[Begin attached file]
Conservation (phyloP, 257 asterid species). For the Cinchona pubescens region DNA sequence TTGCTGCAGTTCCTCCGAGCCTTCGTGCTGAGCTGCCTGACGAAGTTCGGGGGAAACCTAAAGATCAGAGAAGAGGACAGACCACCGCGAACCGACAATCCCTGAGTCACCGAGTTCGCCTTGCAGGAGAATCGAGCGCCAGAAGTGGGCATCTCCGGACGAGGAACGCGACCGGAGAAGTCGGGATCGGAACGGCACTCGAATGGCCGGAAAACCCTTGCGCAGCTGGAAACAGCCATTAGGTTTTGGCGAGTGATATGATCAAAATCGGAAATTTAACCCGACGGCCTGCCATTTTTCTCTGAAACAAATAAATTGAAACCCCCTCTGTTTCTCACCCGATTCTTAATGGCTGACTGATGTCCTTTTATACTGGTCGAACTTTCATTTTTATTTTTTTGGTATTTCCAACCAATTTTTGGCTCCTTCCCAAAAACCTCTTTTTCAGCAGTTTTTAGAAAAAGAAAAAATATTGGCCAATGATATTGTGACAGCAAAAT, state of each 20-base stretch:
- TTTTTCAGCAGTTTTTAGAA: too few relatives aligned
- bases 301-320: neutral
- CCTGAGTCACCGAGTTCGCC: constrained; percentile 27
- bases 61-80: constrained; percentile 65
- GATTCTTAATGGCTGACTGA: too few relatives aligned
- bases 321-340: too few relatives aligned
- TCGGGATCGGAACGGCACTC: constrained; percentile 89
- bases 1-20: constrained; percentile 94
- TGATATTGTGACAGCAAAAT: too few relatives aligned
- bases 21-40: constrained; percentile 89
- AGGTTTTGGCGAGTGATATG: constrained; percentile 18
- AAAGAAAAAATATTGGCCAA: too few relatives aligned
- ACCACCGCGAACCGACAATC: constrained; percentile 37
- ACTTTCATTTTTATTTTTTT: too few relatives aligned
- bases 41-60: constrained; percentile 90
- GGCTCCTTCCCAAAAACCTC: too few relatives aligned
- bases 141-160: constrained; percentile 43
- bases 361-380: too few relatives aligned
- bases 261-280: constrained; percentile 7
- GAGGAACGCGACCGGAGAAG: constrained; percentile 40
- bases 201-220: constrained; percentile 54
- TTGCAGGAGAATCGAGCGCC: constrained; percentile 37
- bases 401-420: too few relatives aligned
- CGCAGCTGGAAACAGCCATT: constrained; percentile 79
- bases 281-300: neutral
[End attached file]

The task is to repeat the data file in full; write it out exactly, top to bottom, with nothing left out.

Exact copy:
Conservation (phyloP, 257 asterid species). For the Cinchona pubescens region DNA sequence TTGCTGCAGTTCCTCCGAGCCTTCGTGCTGAGCTGCCTGACGAAGTTCGGGGGAAACCTAAAGATCAGAGAAGAGGACAGACCACCGCGAACCGACAATCCCTGAGTCACCGAGTTCGCCTTGCAGGAGAATCGAGCGCCAGAAGTGGGCATCTCCGGACGAGGAACGCGACCGGAGAAGTCGGGATCGGAACGGCACTCGAATGGCCGGAAAACCCTTGCGCAGCTGGAAACAGCCATTAGGTTTTGGCGAGTGATATGATCAAAATCGGAAATTTAACCCGACGGCCTGCCATTTTTCTCTGAAACAAATAAATTGAAACCCCCTCTGTTTCTCACCCGATTCTTAATGGCTGACTGATGTCCTTTTATACTGGTCGAACTTTCATTTTTATTTTTTTGGTATTTCCAACCAATTTTTGGCTCCTTCCCAAAAACCTCTTTTTCAGCAGTTTTTAGAAAAAGAAAAAATATTGGCCAATGATATTGTGACAGCAAAAT, state of each 20-base stretch:
- TTTTTCAGCAGTTTTTAGAA: too few relatives aligned
- bases 301-320: neutral
- CCTGAGTCACCGAGTTCGCC: constrained; percentile 27
- bases 61-80: constrained; percentile 65
- GATTCTTAATGGCTGACTGA: too few relatives aligned
- bases 321-340: too few relatives aligned
- TCGGGATCGGAACGGCACTC: constrained; percentile 89
- bases 1-20: constrained; percentile 94
- TGATATTGTGACAGCAAAAT: too few relatives aligned
- bases 21-40: constrained; percentile 89
- AGGTTTTGGCGAGTGATATG: constrained; percentile 18
- AAAGAAAAAATATTGGCCAA: too few relatives aligned
- ACCACCGCGAACCGACAATC: constrained; percentile 37
- ACTTTCATTTTTATTTTTTT: too few relatives aligned
- bases 41-60: constrained; percentile 90
- GGCTCCTTCCCAAAAACCTC: too few relatives aligned
- bases 141-160: constrained; percentile 43
- bases 361-380: too few relatives aligned
- bases 261-280: constrained; percentile 7
- GAGGAACGCGACCGGAGAAG: constrained; percentile 40
- bases 201-220: constrained; percentile 54
- TTGCAGGAGAATCGAGCGCC: constrained; percentile 37
- bases 401-420: too few relatives aligned
- CGCAGCTGGAAACAGCCATT: constrained; percentile 79
- bases 281-300: neutral